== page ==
Posted inEDUCATION

Native American students want the University of Minnesota Morris to search for lost burial sites. It may be even harder to recover generations of missing Indigenous culture and family history.

Archival research suggests as many as seven students from the Morris Industrial School for Indians could be buried on campus. Today, Native American students attend the university for free—but there’s a cost to reckoning with the site’s troubled history.

Posted inHEALTH

Worried about the Omicron variant of COVID? We called a Minnesota medical researcher for information, advice—and reassurance.

“The science is working,” says Dr. Tim Schacker, vice dean for research at the University of Minnesota Medical School. In a conversation with Sahan Journal, Dr. Schacker described what we know and what we don’t yet know about the Omicron variant. The global health system has become better prepared to evaluate the new COVID risks, Dr. Schacker says. And though the variant may be different, Minnesotans can protect themselves through familiar precautions like vaccines, masking, and social distancing.

Posted inCLIMATE & ENVIRONMENT

‘Bring Back 6th’ launches campaign to reverse 80 years of Twin Cities history, and restore communities demolished to make way for Olson Memorial Highway.

When the highway was built in the 1940s, it followed the route of 6th Avenue North — straight through an early hub of Black life in Minneapolis. Organizers say its future should include dedicated bike and bus lanes, wider sidewalks, and slower speed limits.

Posted inEDUCATION

St. Paul has a plan to pursue more equitable education by closing and merging schools. But immigrant parents say it would hurt their communities.

Somali American parents in St. Paul say a plan to close Highwood Hills Elementary would endanger a neighborhood hub. Latino parents say they weren’t included in the decision to close Wellstone Elementary. With a school-board vote coming soon, immigrant parents want to be heard.

Posted inHEALTH

We asked a Minnesota family physician how to keep our families safe from COVID-19 this holiday season—without retreating into isolation (again).

Yes, COVID-19 is bad in Minnesota right now. But Dr. Ndidiamaka Koka has updated advice about how to manage risks and avoid COVID while shopping, celebrating with family, attending concerts and sporting events, and more. Here are her tips on masking, boosters, ventilation, going into stores with young children, and enjoying the season. “I want people to be wise, safe, but not scared,” Dr. Koka says.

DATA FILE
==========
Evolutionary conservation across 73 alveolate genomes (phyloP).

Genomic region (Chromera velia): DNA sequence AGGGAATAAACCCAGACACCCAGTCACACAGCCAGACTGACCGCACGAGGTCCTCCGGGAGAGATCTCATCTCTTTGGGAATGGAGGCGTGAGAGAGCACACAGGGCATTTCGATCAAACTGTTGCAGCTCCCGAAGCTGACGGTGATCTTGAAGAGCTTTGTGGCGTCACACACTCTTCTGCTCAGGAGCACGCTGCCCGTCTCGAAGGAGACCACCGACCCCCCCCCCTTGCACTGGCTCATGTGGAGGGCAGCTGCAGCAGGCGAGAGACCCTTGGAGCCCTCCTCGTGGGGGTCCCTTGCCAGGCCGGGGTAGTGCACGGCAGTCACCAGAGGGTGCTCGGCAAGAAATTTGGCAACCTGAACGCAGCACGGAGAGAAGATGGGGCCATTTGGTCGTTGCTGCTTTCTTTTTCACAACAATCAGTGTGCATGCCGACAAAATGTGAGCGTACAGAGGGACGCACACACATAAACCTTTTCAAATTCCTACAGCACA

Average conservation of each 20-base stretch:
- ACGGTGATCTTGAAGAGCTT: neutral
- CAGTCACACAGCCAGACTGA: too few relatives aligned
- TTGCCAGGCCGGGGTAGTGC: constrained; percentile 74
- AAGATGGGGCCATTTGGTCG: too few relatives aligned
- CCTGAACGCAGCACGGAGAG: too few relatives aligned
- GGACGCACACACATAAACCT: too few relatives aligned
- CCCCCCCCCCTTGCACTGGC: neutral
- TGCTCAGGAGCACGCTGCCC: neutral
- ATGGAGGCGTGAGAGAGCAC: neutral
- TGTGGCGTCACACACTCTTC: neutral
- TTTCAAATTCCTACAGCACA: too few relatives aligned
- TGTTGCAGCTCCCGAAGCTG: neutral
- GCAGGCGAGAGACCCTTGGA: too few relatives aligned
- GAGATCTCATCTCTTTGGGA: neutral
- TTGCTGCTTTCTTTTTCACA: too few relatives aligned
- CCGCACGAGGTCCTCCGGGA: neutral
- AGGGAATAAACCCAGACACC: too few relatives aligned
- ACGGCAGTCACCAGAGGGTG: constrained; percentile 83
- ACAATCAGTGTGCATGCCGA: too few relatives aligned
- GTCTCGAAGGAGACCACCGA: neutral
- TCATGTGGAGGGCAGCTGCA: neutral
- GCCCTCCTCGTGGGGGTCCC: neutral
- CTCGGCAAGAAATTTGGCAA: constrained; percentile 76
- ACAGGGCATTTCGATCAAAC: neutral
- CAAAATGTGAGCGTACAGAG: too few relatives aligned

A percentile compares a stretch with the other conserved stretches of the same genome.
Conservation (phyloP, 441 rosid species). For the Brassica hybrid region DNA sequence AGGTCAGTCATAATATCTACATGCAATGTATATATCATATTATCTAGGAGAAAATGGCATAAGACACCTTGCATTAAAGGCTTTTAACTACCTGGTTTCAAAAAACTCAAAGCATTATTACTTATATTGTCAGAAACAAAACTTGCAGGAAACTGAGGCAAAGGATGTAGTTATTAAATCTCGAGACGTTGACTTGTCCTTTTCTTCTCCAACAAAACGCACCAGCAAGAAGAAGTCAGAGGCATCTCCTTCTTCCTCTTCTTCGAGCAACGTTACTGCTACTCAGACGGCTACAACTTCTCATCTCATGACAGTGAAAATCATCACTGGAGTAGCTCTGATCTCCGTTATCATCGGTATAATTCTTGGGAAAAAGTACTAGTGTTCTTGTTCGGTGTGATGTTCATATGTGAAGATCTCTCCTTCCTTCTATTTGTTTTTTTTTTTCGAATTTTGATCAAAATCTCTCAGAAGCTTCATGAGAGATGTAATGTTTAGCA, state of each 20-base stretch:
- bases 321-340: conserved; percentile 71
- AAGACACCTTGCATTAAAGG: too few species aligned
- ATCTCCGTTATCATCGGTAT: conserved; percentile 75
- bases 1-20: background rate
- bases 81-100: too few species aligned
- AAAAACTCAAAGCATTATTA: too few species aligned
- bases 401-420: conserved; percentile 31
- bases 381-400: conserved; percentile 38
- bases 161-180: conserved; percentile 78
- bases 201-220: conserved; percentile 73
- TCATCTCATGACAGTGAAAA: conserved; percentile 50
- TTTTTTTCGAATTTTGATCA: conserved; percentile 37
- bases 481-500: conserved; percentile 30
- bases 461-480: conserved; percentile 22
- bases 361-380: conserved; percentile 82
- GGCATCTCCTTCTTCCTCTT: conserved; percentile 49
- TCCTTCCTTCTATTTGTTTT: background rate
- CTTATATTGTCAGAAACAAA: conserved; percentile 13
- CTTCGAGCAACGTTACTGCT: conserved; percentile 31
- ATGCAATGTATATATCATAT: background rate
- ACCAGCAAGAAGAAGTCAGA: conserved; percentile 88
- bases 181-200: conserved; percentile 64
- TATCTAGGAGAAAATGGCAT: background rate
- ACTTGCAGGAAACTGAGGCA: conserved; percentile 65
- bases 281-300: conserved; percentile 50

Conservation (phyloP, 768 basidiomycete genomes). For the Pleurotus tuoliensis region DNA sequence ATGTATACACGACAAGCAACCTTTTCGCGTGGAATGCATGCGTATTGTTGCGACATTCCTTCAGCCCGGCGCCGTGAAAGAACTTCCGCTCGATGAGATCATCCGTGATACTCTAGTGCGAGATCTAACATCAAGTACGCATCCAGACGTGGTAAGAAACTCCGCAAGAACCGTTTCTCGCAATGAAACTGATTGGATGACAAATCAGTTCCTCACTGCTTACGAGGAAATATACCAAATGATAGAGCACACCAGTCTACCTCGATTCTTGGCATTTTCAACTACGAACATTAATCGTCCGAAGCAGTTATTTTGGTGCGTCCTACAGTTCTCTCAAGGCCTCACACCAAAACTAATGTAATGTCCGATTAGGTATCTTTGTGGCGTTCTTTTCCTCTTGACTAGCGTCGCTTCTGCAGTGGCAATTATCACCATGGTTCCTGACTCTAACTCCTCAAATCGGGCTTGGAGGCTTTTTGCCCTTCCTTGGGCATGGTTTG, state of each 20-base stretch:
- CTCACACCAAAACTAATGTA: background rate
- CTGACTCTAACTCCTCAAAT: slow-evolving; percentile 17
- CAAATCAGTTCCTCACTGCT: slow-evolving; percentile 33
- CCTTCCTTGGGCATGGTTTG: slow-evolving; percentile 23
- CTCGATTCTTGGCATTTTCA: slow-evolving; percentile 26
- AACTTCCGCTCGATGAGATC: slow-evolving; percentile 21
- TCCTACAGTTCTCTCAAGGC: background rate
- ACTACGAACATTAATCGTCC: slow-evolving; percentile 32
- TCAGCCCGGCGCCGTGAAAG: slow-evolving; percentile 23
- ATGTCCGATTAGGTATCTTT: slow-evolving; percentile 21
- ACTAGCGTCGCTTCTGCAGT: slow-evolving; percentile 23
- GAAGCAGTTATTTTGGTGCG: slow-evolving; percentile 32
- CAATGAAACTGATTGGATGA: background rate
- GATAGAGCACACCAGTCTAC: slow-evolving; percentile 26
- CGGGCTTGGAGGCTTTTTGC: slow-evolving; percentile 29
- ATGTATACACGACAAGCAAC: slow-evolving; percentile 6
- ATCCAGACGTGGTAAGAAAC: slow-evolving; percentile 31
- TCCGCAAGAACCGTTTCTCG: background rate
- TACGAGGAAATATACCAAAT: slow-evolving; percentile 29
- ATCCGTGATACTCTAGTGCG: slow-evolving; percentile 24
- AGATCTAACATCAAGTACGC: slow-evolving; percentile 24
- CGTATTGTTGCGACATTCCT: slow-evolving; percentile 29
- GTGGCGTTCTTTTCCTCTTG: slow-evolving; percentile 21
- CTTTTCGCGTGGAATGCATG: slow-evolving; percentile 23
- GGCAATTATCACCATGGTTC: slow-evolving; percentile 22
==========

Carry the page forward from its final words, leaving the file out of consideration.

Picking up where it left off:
Posted inINSIDE SAHAN JOURNAL

Sahan Journal receives Google News Initiative funding to collaborate with community news organizations that broadcast in Spanish, Hmong, and Somali.

Google News Initiative’s 2021 North America Innovation Challenge seeks to help local media learn more about the news needs of their communities. The program will give more than $3.2 million to 25 projects, selected from 190 applicants. Sahan Journal will work with community media—La Raza 95.7z FM, 3HmongTV, and Somali TV Minnesota—to help serve audiences in languages other than English.

Posted inEDUCATION

This year, Minnesota school-board meetings endured a backlash against diversity. On Election Day, three suburban districts elected Somali Americans for the first time.

What does diverse school-board representation look like? Scrapping hoodie bans and congratulating new graduates in Somali. Across the south and west metro—Burnsville, St. Louis Park, and Rosemount–Apple Valley–Eagan—voters chose new Somali American school board members.

Posted inDEMOCRACY & POLITICS

Three young Democratic Socialists elected to Minneapolis City Council are eager to pass progressive policies to benefit the city’s working class.

Aisha Chughtai, Jason Chavez, and Robin Wonsley Worlobah must work alongside a mayor whose approach and ideology they disagree with. They’ll also have to navigate a new system that took executive power from the council and allocated it to the mayor.

Posted inCOVID-19 Vaccine Project

Everything kids and parents need to know about getting the COVID-19 vaccine: a video in Hmong, Spanish, Somali, Oromo, and English.

This week, kids ages 5–11 become eligible for COVID-19 vaccines. Does your child have questions about why to get a shot and what to expect? We made a video for kids, featuring doctors and nurses who work with children. Please check it out—in Hmong, Spanish, Somali, and English.

Posted inCOVID-19 Vaccine Project

Wax kasta oo waalidiinta iyo carruurtu ay u baahan yihiin in ay ka ogaadaan tallaalka COVID-19.

Usbuucan, carruurta da’doodu u dhaxayso 5-11 sano ayaa waxay xaq u yeesheen in ay helaan tallaalka COVID-19. Carruurtaadu wax su’aalo ah ma ka qabaan sababta ay tallaalka u qaadanayaan iyo waxyaabaha dhici kara marka ay qaataan? Waxaan fiidiyow u samaynay carruurta, kaas oon ku soo bandhignay dhakhaatiir iyo kalkaaliyayaal la shaqeeya carruuro oo ay arrintan kaga warbixinayaan.

Posted inCOVID-19 Vaccine Project

Txhua yam uas niamtxiv thiab menyuam yuav tsum paub txog koob tshuaj tivthaiv tus kabmob COVID-19.

Lub week no, cov menyuam 5 xyoo mus txog 11 xyoo muaj feem cuam mus txhaj koob txhuaj tivthaiv tus kabmob COVID-19. Koj tus menyuam puas muaj lus nug txog vim licas ho thiaj li yuav tau txhaj koob tshuaj no thiab yog txhaj tag lawm no nws yuav zoo li cas? Peb muaj ib daim yeeb yaj kiab qhia cov menyuam los ntawm cov kws kho mob thiab cov nurses uas ib txwm ua haujlwm nrog cov menyuam yaus.